What Should I Expect If I Have Been Diagnosed With Diabetes
If you have diabetes, the most important thing you can do is keep your blood glucose level within the target range recommended by your healthcare provider. In general, these targets are:
- Before a meal: between 80 and 130 mg/dL.
- About two hours after the start of a meal: less than 180 mg/dL.
You will need to closely follow a treatment plan, which will likely include following a customized diet plan, exercising 30 minutes five times a week, quitting smoking, limiting alcohol and getting seven to nine hours of sleep a night. Always take your medications and insulin as instructed by your provider.
Can Prediabetes Type 2 Diabetes And Gestational Diabetes Be Prevented
Although diabetes risk factors like family history and race cant be changed, there are other risk factors that you do have some control over. Adopting some of the healthy lifestyle habits listed below can improve these modifiable risk factors and help to decrease your chances of getting diabetes:
- Eat a healthy diet, such as the Mediterranean or Dash diet. Keep a food diary and calorie count of everything you eat. Cutting 250 calories per day can help you lose ½ pound per week.
- Get physically active. Aim for 30 minutes a day at least five days a week. Start slow and work up to this amount or break up these minutes into more doable 10 minute segments. Walking is great exercise.
- Lose weight if you are overweight. Dont lose weight if you are pregnant, but check with your obstetrician about healthy weight gain during your pregnancy.
- Lower your stress. Learn relaxation techniques, deep breathing exercises, mindful meditation, yoga and other helpful strategies.
- Limit alcohol intake. Men should drink no more than two alcoholic beverages a day women should drink no more than one.
- Get an adequate amount of sleep .
- Take medications to manage existing risk factors for heart disease or to reduce the risk of developing Type 2 diabetes as directed by your healthcare provider.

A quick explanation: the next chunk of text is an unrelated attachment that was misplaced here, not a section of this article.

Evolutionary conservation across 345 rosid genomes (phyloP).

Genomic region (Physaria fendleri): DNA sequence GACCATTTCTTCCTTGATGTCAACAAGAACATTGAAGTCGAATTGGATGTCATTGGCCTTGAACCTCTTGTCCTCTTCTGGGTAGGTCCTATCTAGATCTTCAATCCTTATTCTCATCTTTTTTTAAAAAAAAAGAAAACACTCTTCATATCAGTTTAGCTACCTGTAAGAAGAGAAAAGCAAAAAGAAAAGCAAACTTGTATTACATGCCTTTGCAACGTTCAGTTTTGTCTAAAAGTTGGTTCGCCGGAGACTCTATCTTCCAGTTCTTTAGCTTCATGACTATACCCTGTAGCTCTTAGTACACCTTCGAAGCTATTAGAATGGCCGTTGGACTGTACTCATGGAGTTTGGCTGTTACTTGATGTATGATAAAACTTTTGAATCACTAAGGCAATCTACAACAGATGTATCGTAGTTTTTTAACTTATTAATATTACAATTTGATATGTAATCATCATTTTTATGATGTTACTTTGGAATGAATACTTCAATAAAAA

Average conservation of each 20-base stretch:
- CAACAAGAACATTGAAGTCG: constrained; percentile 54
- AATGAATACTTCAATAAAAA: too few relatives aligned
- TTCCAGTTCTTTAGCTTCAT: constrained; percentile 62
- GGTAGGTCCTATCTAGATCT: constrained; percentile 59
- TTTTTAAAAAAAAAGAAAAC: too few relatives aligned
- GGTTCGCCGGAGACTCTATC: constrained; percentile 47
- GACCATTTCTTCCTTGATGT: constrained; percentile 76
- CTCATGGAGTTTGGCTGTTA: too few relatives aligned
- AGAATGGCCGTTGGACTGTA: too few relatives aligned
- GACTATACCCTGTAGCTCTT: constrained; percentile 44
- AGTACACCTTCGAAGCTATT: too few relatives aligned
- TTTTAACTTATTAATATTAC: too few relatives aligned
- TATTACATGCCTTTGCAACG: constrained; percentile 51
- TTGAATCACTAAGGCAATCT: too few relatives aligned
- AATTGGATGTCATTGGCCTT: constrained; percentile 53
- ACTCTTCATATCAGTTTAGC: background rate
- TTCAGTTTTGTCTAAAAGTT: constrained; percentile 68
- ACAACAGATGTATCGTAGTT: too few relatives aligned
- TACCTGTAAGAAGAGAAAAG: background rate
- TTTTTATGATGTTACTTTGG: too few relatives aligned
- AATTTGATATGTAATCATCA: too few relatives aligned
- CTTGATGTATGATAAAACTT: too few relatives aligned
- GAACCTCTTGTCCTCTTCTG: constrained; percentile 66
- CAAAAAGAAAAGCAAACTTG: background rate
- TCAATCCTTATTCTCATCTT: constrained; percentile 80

- If you think you have symptoms of prediabetes, see your provider.
Signs And Symptoms Of Type 2 Diabetes
The symptoms of type 2 diabetes can be so mild that you don’t notice them. About 8 million people who have it don’t know it. Symptoms include:
- Being very thirsty
- Weight loss without trying
- Getting more infections
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Type 2 Diabetes Prevention
Adopting a healthy lifestyle can help you lower your risk of diabetes.
- Lose weight. Dropping just 7% to 10% of your weight can cut your risk of type 2 diabetes in half.
- Get active. Thirty minutes of brisk walking a day will cut your risk by almost a third.
- Eat right. Avoid highly processed carbs, sugary drinks, and trans and saturated fats. Limit red and processed meats.
- Quit smoking. Work with your doctor to keep from gaining weight after you quit, so you don’t create one problem by solving another.
How Does Diabetes Lead To Amputation
Uncontrolled diabetes can lead to poor blood flow . Without oxygen and nutrients , you are more prone to the development of cuts and sores that can lead to infections that cant fully heal. Areas of your body that are farthest away from your heart are more likely to experience the effects of poor blood flow. So areas of your body like your toes, feet, legs and fingers are more likely to be amputated if infection develops and healing is poor.
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What Is The Treatment For Type 2 Diabetes
Treatment for this type of diabetes can include:
- Diabetic eating plan
- Foot problems such as wounds that don’t heal, loss of feeling, or pins and needles sensations
- Neuropathy or nerve pain especially in the legs and feet
- Sexual issues such as erectile dysfunction, inability to orgasm or feel full sensation
- Urinary frequency
- Unusual odor to urine
If you have diabetes, you have a higher risk of heart disease and heart attack. Because of this, it is important to control cholesterol and high blood pressure in addition to blood sugar. The good news is that all of these diseases are responsive to healthy lifestyle changes.
Causes Of Type 2 Diabetes
Your pancreas makes a hormone called insulin. It helps your cells turn glucose, a type of sugar, from the food you eat into energy. People with type 2 diabetes make insulin, but their cells don’t use it as well as they should.
Usually, a combination of things causes type 2 diabetes. They might include: